The score takes care of itself
Because the objective in AFL football is so obvious, it is not often spoken about inside an AFL club.
Yes, we are all trying to win the Premiership, and because only one team can win it, clubs can go generations without achieving their core objective.
Even by comparison with other sporting competitions across the world, the AFL has the most singular ambition. There are no conference or divisional championships, no FA Cup if you miss out on winning the Premier League, no qualifying for Europe etc.
Just one piece of silverware…the Premiership Cup, and they are rare and precious.
The conversations inside an AFL club focus on one overarching question.
Have we got the right system(s) in place to give ourselves the best chance of winning one, either now, or at some time in the nearish future?
It is not a competition of teams; it’s a competition of systems.
The Hawthorn Football Club has spent the best part of a decade winning because they’ve had the best system. Other clubs have sought to learn this system, appointing coaches and support staff who have an insight into this process.
Since coach Alastair Clarkson’s Hawks won three in a row from 2013-2015, the last three Premierships have been won by clubs lead by coaches who spent significant periods in the Clarkson/Hawthorn system.
2016 – Western Bulldogs – Luke Beveridge
2017 – Richmond – Damien Hardwick
2018 – West Coast Eagles – Adam Simpson
The New England Patriots, led by coach Bill Belichick and quarterback Tom Brady have now won six Superbowls. Before this duo came together, the Patriots had never won a Superbowl.
I have known Alastair Clarkson for many years, appointing him to his first coaching role way back in 1998 as Neale Daniher’s assistant/runner the year after Clarko retired as a player. He has many fine qualities as a coach, but if I was to name the one attribute that sets him apart, it would be his aptitude. He has a voracious appetite for learning, but also the courage to experiment, go with a hunch, ask better questions, try new things knowing that many will sit in judgement, and he will get things wrong from time-to-time.
The result? Alastair Clarkson is the most influential coaching voice of his generation.
Like many in the sporting world, I have studied the Patriots from afar. They are not an easy club to get close to. They remain guarded, and why not? They seem to have the secret sauce, or more likely, the best systems. The Hawks and the Patriots have much in common. Both have had their share of controversies, but more than anything, they develop great systems that produce championship teams.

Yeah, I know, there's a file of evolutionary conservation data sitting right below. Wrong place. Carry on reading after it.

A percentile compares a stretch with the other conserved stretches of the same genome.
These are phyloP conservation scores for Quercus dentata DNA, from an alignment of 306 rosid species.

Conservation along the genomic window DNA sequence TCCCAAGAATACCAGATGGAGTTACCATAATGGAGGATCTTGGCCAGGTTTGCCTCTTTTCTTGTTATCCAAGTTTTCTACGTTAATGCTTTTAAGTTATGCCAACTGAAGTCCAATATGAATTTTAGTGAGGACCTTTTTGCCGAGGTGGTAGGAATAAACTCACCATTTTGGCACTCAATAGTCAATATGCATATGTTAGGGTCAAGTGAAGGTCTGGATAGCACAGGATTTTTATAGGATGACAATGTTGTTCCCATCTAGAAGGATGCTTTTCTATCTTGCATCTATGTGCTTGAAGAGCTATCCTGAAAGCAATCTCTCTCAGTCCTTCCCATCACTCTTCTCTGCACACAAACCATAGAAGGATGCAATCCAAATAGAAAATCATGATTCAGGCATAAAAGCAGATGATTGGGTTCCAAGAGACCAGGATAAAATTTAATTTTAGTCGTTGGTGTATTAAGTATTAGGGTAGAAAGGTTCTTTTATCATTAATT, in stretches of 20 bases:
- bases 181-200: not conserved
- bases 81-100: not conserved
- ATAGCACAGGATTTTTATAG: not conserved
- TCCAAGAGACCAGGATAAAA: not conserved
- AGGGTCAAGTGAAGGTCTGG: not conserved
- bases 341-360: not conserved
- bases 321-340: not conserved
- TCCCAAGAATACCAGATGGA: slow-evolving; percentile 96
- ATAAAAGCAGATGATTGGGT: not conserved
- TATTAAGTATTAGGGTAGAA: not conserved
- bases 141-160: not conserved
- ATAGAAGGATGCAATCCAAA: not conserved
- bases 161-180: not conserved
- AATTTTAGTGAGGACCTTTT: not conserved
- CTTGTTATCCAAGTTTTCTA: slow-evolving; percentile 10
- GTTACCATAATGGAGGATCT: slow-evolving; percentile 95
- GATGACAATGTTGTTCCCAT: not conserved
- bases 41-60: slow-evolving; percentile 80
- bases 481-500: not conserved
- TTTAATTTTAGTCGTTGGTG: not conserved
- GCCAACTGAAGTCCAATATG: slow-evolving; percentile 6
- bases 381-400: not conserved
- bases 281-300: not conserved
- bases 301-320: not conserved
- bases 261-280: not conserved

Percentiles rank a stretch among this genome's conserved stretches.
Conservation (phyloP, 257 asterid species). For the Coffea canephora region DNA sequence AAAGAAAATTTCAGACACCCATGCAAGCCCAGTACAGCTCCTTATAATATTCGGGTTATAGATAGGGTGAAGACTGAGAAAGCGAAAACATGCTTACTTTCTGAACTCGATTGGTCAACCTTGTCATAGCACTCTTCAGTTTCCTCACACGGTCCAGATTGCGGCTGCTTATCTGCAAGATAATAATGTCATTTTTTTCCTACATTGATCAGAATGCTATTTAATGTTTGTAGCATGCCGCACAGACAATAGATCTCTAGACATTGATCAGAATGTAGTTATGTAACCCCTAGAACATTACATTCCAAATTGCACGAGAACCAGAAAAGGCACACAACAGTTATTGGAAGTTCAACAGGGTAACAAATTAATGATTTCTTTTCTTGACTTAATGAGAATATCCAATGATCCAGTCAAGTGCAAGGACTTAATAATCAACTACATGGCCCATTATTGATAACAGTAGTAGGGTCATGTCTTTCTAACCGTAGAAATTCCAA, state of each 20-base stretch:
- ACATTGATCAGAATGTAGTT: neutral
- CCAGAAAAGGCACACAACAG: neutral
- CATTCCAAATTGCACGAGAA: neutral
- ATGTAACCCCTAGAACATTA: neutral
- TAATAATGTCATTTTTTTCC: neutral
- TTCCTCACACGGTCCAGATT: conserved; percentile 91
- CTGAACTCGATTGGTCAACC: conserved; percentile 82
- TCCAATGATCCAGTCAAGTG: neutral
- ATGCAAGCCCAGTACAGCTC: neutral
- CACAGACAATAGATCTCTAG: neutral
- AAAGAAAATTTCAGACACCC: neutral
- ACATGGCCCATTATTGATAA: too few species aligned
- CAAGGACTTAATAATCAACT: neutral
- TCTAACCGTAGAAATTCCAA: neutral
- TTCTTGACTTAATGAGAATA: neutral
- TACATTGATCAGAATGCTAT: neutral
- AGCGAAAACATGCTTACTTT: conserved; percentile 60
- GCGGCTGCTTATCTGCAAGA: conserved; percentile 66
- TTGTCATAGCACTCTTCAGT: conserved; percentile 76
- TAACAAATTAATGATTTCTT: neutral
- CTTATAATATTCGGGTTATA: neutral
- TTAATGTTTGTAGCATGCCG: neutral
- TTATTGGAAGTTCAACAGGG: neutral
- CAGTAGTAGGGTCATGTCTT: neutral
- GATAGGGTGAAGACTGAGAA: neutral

So how does this apply to business?
Firstly, I believe the ‘goal’ is overrated. Yes, it will provide you with a focus, and that’s important, but it is your systems that’ll be the key to your success (or otherwise).
All of our work at designCEO builds on the core philosophy that people, teams and organisations do not rise to the level of their ambition, they fall to the standard of their systems.
And what is the most critical system?
It is your talent system, starting with your leaders.
It’s for this reason the designCEO facilitated programs and mentoring utilise performance frameworks and methodologies heavily influenced by elite sport, ensuring commitment and accountability to a team-based ethos.
We teach a system that develops leadership, on the basis that leaders beget leaders.
- Do the right thing, even when it’s hard.
- Take responsibility for their personal development in the context of the team/organisation.
- Understand that it not just what they bring to the team, it is what they are prepared to do for the team that counts.
Then, as Hall of Fame NFL coach Bill Walsh would say…
“The score takes care of itself.”
CEO & Founder
Viktor Frankl saw three possible sources for meaning: in work (doing something significant), in love (caring for another person), and in courage (during difficult times).
Leadership provides us with the opportunity of achieving all three.
Any sincere effort will pick you up somewhere, and leave you somewhere else.read more
About a dozen or so years after my grandfather died, I lost my father Alan. It was sudden and shocking. Dad is the most significant influence in my life. A quarter of a century later, I am four years older than Dad was when he died, and I still go to ring him. What I think about most are the conversations we never got to have. We still had a lot of talking to do.read more
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